While the element of Barbara Castle’s career that has made it onto the silver screen was the portrayal of her as Employment Minister in the film ‘Made in Dagenham’, her role a great reforming Labour Transport Minister (arguably the last) is one that I believe sorely needs reprising.
The enduring principle at the heart of the 1968 Transport Act in creating Passenger Transport Authorities in the big Metropolitan areas outside London was to put transport in the hands of powerful locally-accountable and strategic bodies able to take an integrated approach to delivering a network.
Since the birth of those authorities in the 60s and 70s this approach has proven successful delivering capital investment through schemes like Manchester’s Metrolink and Tyne and Wear’s Metro as well as positive innovation such as the guided busways and Yellow school buses in my own area of West Yorkshire. There are also good examples of locally-defined and managed rail services such as Merseyrail and London’s Overgound that demonstrate success outside the national rail framework.
Times have certainly changed and the challenges have too but the need to support wider public policy objectives of economic growth and dealing with unemployment through strong and successful transport networks remains. I recently spent a morning ‘back to the floor’ in Metro with our staff on the MetroLine call centre and among the timetable enquires, concessionary pass renewals and complaints about missing services was a steady stream of people checking whether a bus or train service would enable them to accept a job offer.
This was just a small demonstration of a wider role in economic development and tackling unemployment that getting transport right can play alongside education and skills training and encouraging trade and exports,. West Yorkshire’s five local councils are coming together to work jointly on this agenda as part of the recent ‘city deal’, initially achieving a degree of devolution from the government with a clear focus on economic growth.
Focusing on local delivery is the challenge to be faced and setting transport policy in a wider context is a good starting point.. I would argue that for Maria Eagle to be a successful and reforming Labour Secretary of State for Transport, party policy needs to embrace the following principles:
Devolution: Real decision making on network planning and investment should be made at an appropriate local level with funding devolved alongside responsibilities. While the national government clearly has a role in strategic networks and plans, transport decisions on commuting routes, regional links and supporting economic development and growth are better made not by London-based civil-servants but by local councils or consortia of councils to meet their needs.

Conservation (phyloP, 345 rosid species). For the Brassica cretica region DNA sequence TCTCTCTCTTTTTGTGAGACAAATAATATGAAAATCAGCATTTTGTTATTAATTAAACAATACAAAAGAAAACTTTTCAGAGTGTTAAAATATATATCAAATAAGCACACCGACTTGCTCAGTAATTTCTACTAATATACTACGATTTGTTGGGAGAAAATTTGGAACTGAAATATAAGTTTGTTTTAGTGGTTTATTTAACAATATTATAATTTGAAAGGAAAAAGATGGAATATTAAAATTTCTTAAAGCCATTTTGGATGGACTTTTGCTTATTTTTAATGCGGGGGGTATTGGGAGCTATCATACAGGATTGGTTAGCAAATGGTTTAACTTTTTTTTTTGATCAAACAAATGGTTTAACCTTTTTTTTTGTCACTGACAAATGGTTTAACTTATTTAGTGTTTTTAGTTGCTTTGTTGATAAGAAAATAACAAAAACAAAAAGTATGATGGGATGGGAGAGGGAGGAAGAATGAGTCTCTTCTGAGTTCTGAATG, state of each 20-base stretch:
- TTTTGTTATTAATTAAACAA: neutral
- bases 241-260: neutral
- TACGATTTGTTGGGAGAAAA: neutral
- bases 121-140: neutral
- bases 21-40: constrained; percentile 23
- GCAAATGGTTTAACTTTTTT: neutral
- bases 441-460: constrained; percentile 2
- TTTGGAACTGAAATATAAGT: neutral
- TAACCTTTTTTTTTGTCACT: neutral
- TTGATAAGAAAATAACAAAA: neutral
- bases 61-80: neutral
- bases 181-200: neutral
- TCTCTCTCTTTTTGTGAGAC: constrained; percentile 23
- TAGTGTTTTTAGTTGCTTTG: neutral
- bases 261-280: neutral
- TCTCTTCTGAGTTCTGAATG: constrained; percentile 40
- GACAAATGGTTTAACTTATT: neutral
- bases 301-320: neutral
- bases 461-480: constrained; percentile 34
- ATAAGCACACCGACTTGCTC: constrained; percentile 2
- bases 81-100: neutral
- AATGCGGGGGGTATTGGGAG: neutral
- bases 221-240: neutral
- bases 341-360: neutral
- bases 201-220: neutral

Integration: The ability to deliver common-sense transport initiatives such as integrated ticketing (like Oyster cards) is vital to make transport simple, attract more passengers and release the full value of capital investment. However, in the current complex web of fractured delivery this is nigh on impossible outside a regulated and integrated environment. Greater powers for local transport authorities to specify the outcomes of local networks rather than just loosely co-ordinate them are the key.
Value for Money: Passengers often don’t feel they get value for money and many consider there is a lack of accountability and transparency in both the concentrated markets with a lack of competition on many de-regulated bus routes and nationally-managed rail franchises driven by centralised DfT decision making. Public transport will always need public subsidy to achieve an inclusive network and for investment in new developments and in the current fiscal climate the absolute best use of scarce public money must be guaranteed. Policy tools for devolution and integration must come with the ability to test value for money, whether through competitive tendering or economic regulation.
These principles are guiding our work in West Yorkshire, whether considering a Bus Quality Contract scheme under the 2008 Transport Act to get the public a better offer assessed against defined tests, working with West Yorkshire councils to secure a Transport Investment fund to deliver projects to fuel growth or taking a pan-north of England approach to devolved rail franchising giving us greater influence over local rail services. We can’t wait until after the 2015 election to get on with these schemes as the impetus is there now; what I hope from the next Labour government in a genuine support in delivering.
The creation of Transport policy may never make cinema box-office success but that’s no reason not to get it right. I hope the next Labour government can be truly reformist as getting transport right is a key to rebalancing and growing invigorating the economy.